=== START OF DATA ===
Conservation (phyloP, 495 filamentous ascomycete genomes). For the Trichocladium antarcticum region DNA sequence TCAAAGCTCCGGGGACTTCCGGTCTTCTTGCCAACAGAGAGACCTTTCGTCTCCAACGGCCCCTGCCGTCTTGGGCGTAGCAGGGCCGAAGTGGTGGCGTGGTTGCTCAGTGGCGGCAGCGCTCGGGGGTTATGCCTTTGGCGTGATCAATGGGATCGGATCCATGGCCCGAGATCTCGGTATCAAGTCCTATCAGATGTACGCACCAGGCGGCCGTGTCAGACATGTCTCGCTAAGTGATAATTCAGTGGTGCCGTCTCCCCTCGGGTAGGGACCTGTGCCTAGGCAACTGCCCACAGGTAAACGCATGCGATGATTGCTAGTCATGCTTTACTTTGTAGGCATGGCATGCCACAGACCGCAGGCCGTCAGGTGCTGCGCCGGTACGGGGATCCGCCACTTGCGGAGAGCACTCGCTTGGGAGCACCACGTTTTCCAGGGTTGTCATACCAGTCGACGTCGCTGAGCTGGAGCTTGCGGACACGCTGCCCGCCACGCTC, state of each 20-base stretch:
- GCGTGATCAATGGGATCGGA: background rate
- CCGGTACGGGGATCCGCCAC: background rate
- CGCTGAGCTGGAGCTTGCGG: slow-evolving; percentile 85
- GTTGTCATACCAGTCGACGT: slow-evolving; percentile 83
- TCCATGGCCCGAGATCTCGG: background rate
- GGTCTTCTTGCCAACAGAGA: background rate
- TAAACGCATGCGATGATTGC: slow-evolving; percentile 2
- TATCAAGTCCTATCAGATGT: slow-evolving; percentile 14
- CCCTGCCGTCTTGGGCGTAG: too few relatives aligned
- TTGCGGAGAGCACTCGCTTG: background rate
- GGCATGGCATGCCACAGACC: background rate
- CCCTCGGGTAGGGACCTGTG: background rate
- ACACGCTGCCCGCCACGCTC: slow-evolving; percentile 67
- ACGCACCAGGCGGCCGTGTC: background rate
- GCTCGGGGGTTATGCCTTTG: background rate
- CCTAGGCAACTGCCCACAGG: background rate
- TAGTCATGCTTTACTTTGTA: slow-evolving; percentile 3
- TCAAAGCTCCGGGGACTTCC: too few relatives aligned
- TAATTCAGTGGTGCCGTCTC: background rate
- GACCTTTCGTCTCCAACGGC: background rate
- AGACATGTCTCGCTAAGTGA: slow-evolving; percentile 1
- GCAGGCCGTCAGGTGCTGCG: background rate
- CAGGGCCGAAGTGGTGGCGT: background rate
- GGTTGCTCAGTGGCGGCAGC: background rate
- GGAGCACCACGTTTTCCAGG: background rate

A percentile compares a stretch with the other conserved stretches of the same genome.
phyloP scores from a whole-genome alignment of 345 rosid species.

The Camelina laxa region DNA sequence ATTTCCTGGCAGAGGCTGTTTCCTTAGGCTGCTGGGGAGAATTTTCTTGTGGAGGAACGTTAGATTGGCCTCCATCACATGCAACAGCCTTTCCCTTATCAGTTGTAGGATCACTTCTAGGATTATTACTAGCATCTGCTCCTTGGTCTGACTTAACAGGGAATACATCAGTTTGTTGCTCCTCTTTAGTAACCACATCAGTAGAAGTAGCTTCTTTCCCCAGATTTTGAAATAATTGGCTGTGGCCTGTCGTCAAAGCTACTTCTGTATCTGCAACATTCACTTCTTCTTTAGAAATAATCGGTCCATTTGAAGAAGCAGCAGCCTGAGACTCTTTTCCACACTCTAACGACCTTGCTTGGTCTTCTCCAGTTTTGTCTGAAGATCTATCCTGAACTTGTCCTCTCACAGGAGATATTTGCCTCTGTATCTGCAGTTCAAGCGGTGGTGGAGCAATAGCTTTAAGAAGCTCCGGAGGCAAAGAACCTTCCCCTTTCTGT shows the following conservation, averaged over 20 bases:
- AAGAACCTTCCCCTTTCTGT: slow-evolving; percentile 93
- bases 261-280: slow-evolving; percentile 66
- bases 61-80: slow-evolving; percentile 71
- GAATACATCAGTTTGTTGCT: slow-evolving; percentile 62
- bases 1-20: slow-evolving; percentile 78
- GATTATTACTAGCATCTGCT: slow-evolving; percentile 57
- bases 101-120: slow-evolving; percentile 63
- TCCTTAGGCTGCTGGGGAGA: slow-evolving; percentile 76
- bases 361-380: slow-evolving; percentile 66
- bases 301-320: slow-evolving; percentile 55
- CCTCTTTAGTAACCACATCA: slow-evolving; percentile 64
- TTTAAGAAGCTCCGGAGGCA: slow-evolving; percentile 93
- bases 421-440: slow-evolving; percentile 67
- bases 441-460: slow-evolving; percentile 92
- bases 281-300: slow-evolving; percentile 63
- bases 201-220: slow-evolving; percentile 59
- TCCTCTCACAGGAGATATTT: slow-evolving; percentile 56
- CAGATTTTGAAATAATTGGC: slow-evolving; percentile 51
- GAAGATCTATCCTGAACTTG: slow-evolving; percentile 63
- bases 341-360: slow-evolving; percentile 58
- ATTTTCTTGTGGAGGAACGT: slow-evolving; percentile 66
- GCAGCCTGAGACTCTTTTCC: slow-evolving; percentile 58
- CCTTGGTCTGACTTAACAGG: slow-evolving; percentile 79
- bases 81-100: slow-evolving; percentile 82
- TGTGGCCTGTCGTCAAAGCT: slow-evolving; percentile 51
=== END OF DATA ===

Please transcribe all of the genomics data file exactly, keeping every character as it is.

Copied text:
Conservation (phyloP, 495 filamentous ascomycete genomes). For the Trichocladium antarcticum region DNA sequence TCAAAGCTCCGGGGACTTCCGGTCTTCTTGCCAACAGAGAGACCTTTCGTCTCCAACGGCCCCTGCCGTCTTGGGCGTAGCAGGGCCGAAGTGGTGGCGTGGTTGCTCAGTGGCGGCAGCGCTCGGGGGTTATGCCTTTGGCGTGATCAATGGGATCGGATCCATGGCCCGAGATCTCGGTATCAAGTCCTATCAGATGTACGCACCAGGCGGCCGTGTCAGACATGTCTCGCTAAGTGATAATTCAGTGGTGCCGTCTCCCCTCGGGTAGGGACCTGTGCCTAGGCAACTGCCCACAGGTAAACGCATGCGATGATTGCTAGTCATGCTTTACTTTGTAGGCATGGCATGCCACAGACCGCAGGCCGTCAGGTGCTGCGCCGGTACGGGGATCCGCCACTTGCGGAGAGCACTCGCTTGGGAGCACCACGTTTTCCAGGGTTGTCATACCAGTCGACGTCGCTGAGCTGGAGCTTGCGGACACGCTGCCCGCCACGCTC, state of each 20-base stretch:
- GCGTGATCAATGGGATCGGA: background rate
- CCGGTACGGGGATCCGCCAC: background rate
- CGCTGAGCTGGAGCTTGCGG: slow-evolving; percentile 85
- GTTGTCATACCAGTCGACGT: slow-evolving; percentile 83
- TCCATGGCCCGAGATCTCGG: background rate
- GGTCTTCTTGCCAACAGAGA: background rate
- TAAACGCATGCGATGATTGC: slow-evolving; percentile 2
- TATCAAGTCCTATCAGATGT: slow-evolving; percentile 14
- CCCTGCCGTCTTGGGCGTAG: too few relatives aligned
- TTGCGGAGAGCACTCGCTTG: background rate
- GGCATGGCATGCCACAGACC: background rate
- CCCTCGGGTAGGGACCTGTG: background rate
- ACACGCTGCCCGCCACGCTC: slow-evolving; percentile 67
- ACGCACCAGGCGGCCGTGTC: background rate
- GCTCGGGGGTTATGCCTTTG: background rate
- CCTAGGCAACTGCCCACAGG: background rate
- TAGTCATGCTTTACTTTGTA: slow-evolving; percentile 3
- TCAAAGCTCCGGGGACTTCC: too few relatives aligned
- TAATTCAGTGGTGCCGTCTC: background rate
- GACCTTTCGTCTCCAACGGC: background rate
- AGACATGTCTCGCTAAGTGA: slow-evolving; percentile 1
- GCAGGCCGTCAGGTGCTGCG: background rate
- CAGGGCCGAAGTGGTGGCGT: background rate
- GGTTGCTCAGTGGCGGCAGC: background rate
- GGAGCACCACGTTTTCCAGG: background rate

A percentile compares a stretch with the other conserved stretches of the same genome.
phyloP scores from a whole-genome alignment of 345 rosid species.

The Camelina laxa region DNA sequence ATTTCCTGGCAGAGGCTGTTTCCTTAGGCTGCTGGGGAGAATTTTCTTGTGGAGGAACGTTAGATTGGCCTCCATCACATGCAACAGCCTTTCCCTTATCAGTTGTAGGATCACTTCTAGGATTATTACTAGCATCTGCTCCTTGGTCTGACTTAACAGGGAATACATCAGTTTGTTGCTCCTCTTTAGTAACCACATCAGTAGAAGTAGCTTCTTTCCCCAGATTTTGAAATAATTGGCTGTGGCCTGTCGTCAAAGCTACTTCTGTATCTGCAACATTCACTTCTTCTTTAGAAATAATCGGTCCATTTGAAGAAGCAGCAGCCTGAGACTCTTTTCCACACTCTAACGACCTTGCTTGGTCTTCTCCAGTTTTGTCTGAAGATCTATCCTGAACTTGTCCTCTCACAGGAGATATTTGCCTCTGTATCTGCAGTTCAAGCGGTGGTGGAGCAATAGCTTTAAGAAGCTCCGGAGGCAAAGAACCTTCCCCTTTCTGT shows the following conservation, averaged over 20 bases:
- AAGAACCTTCCCCTTTCTGT: slow-evolving; percentile 93
- bases 261-280: slow-evolving; percentile 66
- bases 61-80: slow-evolving; percentile 71
- GAATACATCAGTTTGTTGCT: slow-evolving; percentile 62
- bases 1-20: slow-evolving; percentile 78
- GATTATTACTAGCATCTGCT: slow-evolving; percentile 57
- bases 101-120: slow-evolving; percentile 63
- TCCTTAGGCTGCTGGGGAGA: slow-evolving; percentile 76
- bases 361-380: slow-evolving; percentile 66
- bases 301-320: slow-evolving; percentile 55
- CCTCTTTAGTAACCACATCA: slow-evolving; percentile 64
- TTTAAGAAGCTCCGGAGGCA: slow-evolving; percentile 93
- bases 421-440: slow-evolving; percentile 67
- bases 441-460: slow-evolving; percentile 92
- bases 281-300: slow-evolving; percentile 63
- bases 201-220: slow-evolving; percentile 59
- TCCTCTCACAGGAGATATTT: slow-evolving; percentile 56
- CAGATTTTGAAATAATTGGC: slow-evolving; percentile 51
- GAAGATCTATCCTGAACTTG: slow-evolving; percentile 63
- bases 341-360: slow-evolving; percentile 58
- ATTTTCTTGTGGAGGAACGT: slow-evolving; percentile 66
- GCAGCCTGAGACTCTTTTCC: slow-evolving; percentile 58
- CCTTGGTCTGACTTAACAGG: slow-evolving; percentile 79
- bases 81-100: slow-evolving; percentile 82
- TGTGGCCTGTCGTCAAAGCT: slow-evolving; percentile 51